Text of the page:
What made him successful? Was it dazzling special effects? Booty-shaking dance routines? Ear-splitting guitar riffs?
No, it was the warm, relaxed manner of the man Bing Crosby dubbed “the man who invented casual.” With his soft and inviting baritone, wearing his unassuming cardigan, Perry Como characterized popular music of the 1940s and ’50s on radio and on the upstart medium of television. His easygoing style was the perfect antidote to the chaos of the World War II years, a show so popular that it racked up 15 years of awards.
His program pioneered the musical variety format, broadcast live from Manhattan in black and white, with a chorus, full orchestra, and dancers, as well as sought-after guest singers and musicians. After each broadcast, the famous yet low-key crooner would headed back from the studio to Sands Point, his beloved home for 25 years. It was his sanctuary: As he said, “The world that fussed over Perry Como never made it through the front door.”
Unlike many, he didn’t hone his craft through lessons and classes. He developed his style while working in an unrelated field — as a singing barber.
CROON AND A HAIRCUT
He was one of 13 children of Italian immigrants, born in 1912 in Canonsburg, Pennsylvania, near Pittsburgh. His father was a tin plate factory worker who loved to sing and somehow scraped together enough money to give his son Pierino Ronald Como instruction in organ and baritone horn. Young Perry learned to read music and played with Italian street bands.
By the time he was 11, he was working in a barber shop, earning 50 cents an hour and singing as he swept. He’d cut the coal miners’ hair and serenade grooms of wedding parties with romantic songs. He had his own shop by his mid-teens and figured he’d have a career as a barber. But his customers and family persuaded him to become a professional singer.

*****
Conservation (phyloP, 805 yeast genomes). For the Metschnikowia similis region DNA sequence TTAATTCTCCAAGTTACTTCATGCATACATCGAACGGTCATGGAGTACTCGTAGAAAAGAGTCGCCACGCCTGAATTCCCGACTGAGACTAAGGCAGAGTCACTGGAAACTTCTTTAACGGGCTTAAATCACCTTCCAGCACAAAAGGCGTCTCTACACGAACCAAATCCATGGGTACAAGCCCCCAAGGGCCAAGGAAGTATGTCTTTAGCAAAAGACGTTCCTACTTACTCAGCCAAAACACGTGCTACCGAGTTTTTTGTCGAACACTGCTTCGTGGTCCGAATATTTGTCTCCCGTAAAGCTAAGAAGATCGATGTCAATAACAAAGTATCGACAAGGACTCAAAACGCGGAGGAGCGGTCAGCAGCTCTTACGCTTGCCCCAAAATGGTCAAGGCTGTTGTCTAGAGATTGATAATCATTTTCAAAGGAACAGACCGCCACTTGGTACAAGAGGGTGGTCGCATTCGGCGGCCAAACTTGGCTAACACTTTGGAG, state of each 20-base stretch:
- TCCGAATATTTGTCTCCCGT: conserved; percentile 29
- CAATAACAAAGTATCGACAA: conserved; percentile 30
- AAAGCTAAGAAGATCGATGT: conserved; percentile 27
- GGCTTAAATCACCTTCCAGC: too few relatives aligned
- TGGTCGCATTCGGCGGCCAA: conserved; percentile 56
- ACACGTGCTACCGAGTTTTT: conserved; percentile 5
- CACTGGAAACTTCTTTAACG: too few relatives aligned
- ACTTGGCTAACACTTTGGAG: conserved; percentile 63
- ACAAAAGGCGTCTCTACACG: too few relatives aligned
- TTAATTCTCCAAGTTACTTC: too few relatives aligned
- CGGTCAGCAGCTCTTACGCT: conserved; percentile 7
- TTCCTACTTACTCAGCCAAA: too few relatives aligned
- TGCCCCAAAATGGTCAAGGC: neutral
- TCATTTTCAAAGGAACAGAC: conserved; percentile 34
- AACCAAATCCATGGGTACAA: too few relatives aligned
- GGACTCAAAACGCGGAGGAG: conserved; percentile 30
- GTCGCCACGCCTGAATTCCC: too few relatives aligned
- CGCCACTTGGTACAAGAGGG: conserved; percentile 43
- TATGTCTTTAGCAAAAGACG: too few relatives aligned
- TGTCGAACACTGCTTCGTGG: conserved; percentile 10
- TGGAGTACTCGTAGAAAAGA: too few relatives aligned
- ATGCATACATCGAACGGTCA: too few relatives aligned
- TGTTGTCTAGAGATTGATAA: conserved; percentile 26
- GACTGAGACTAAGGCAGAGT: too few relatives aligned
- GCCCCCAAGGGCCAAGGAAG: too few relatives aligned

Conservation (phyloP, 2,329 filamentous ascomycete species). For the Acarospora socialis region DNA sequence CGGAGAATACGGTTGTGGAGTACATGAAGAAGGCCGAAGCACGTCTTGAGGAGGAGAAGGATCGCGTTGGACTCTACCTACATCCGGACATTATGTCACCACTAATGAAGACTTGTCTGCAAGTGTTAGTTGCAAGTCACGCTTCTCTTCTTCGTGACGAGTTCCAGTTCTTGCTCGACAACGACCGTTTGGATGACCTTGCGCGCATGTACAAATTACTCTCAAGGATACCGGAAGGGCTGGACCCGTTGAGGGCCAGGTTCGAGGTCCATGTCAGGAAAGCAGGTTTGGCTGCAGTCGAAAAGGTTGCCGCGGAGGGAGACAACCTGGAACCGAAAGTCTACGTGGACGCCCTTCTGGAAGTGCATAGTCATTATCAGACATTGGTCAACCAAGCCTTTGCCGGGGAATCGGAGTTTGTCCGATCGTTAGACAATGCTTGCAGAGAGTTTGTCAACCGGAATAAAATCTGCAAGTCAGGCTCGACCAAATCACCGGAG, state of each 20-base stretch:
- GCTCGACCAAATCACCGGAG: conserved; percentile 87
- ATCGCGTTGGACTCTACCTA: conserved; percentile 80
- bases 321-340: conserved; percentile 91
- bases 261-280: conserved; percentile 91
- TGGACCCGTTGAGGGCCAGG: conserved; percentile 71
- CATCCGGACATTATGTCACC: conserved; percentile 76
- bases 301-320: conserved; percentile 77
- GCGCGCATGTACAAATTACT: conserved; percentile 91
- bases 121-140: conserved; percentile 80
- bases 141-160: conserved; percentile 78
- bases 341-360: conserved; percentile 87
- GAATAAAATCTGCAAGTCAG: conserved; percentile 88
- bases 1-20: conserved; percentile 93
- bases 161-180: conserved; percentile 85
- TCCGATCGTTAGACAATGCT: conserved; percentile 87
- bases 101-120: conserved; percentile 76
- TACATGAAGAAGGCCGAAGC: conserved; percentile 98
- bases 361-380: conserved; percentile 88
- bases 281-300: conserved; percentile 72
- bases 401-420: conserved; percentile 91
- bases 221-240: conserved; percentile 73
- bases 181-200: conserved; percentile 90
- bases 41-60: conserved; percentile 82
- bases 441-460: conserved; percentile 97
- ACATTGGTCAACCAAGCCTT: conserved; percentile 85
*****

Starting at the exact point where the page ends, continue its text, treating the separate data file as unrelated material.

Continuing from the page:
A TREMENDOUS CAREER
He quit barbering and hit the road with big bands. His wife Roselle, whom he had married after meeting at a hometown picnic in 1933, was a major supporter. By wartime 1941, Como was performing Copacabana gigs, riding the subway home to their small Long Island City apartment in the wee hours. He recalled that he wasn’t always successful: “…There were some rough times when I thought I’d quit [show] business. Roselle always stood by me.”
In 1943, RCA Victor Records signed him to what would become a 50-year contract. His first hit record, “Long Ago and Far Away,” a radio series, and a string of million-selling recordings followed; he even beat Frank Sinatra to be named second in Billboard magazine’s annual poll. Disc jockeys called him “Mr. Jukebox.”
He perfected ballads like “Till the End of Time” and “It’s Impossible.” The New York Times’ television critic John J. O’Connor compared his personality “to a marvelous hot toddy on a cold and blustery evening.” But audiences also loved his novelty hits like “Hot Diggity,” and “Papa Loves Mambo.”
Como made his television debut in 1948 on The Chesterfield Supper Club, sponsored by the tobacco company. By 1950, the highest-rated shows were variety programs like Ed Sullivan’s Toast of the Town. The Perry Como Show and Perry Como’s Kraft Music Hall cemented Como’s popularity, despite the runaway success of rock ’n’ roll in the 1950s.
Yet he remained humble, once saying, “For the amount of talent I had — and I couldn’t dance, act, or tell a joke — I enjoyed a tremendous career.”
In 1946, the Comos and their children settled in Sands Point near Port Washington on Long Island’s North Shore. He was active at Our Lady of Fatima Roman Catholic Church, supported St. Francis Hospital in Roslyn, shopped in Port stores, headlined a free high school concert, and drove his gray Caddy, license plate number PC-42, around town. In 1962 his show broadcast live from the Sands Point Golf Club with legends Jack Nicklaus, Arnold Palmer, and Gary Player golfing for the cameras.
In the 1970s the Comos moved to Florida, but he maintained a Great Neck office and visited LI often. His 1976 Westbury Music Fair concert at age 64 drew high praise from John Wilson, a former New York Times jazz and pop-music critic: “Although his movements consist of little more than an occasional hand gesture or a subtle rhythmic switching of a foot, he conveys a sense of vitality and involvement merely though the glimmer in his eyes and a little lifting quirk in his smile.”
The people of Port never forgot their approachable neighbor. After his passing at age 88 in 2001, Main Street was renamed “Perry Como Avenue” during Pride in Port week.